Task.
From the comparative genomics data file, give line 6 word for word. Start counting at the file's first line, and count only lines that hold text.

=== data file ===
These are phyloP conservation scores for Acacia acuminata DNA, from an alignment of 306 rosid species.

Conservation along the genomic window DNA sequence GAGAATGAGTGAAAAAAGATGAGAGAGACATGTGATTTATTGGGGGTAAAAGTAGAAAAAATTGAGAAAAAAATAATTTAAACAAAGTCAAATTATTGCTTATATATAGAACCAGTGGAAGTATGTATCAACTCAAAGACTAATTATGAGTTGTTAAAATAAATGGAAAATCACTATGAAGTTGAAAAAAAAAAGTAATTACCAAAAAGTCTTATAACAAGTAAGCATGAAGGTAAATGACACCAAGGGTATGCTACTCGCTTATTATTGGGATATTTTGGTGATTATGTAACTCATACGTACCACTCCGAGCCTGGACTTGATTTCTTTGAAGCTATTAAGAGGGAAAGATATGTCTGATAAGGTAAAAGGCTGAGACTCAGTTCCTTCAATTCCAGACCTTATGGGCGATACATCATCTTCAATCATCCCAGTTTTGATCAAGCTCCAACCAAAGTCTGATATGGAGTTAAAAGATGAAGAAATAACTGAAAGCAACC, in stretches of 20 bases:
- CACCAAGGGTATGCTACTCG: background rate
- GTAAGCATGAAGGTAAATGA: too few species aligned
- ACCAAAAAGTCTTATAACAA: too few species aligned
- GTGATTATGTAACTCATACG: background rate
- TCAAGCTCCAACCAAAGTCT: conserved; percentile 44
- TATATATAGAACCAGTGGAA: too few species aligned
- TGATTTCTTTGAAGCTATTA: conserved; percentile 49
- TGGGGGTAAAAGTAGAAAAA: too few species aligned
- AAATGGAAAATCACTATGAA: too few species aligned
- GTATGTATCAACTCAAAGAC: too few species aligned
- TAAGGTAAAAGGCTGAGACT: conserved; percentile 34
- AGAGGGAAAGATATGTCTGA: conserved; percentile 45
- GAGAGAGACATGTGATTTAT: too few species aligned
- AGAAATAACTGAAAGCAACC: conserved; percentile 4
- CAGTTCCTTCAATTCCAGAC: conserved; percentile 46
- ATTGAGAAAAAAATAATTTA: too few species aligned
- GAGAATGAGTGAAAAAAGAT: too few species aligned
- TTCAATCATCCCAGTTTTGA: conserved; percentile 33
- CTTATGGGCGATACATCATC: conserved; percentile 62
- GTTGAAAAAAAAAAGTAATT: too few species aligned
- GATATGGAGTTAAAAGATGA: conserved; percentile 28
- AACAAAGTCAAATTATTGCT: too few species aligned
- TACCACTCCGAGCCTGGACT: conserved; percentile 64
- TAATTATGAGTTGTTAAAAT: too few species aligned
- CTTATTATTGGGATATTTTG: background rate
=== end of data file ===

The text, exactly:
- GTGATTATGTAACTCATACG: background rate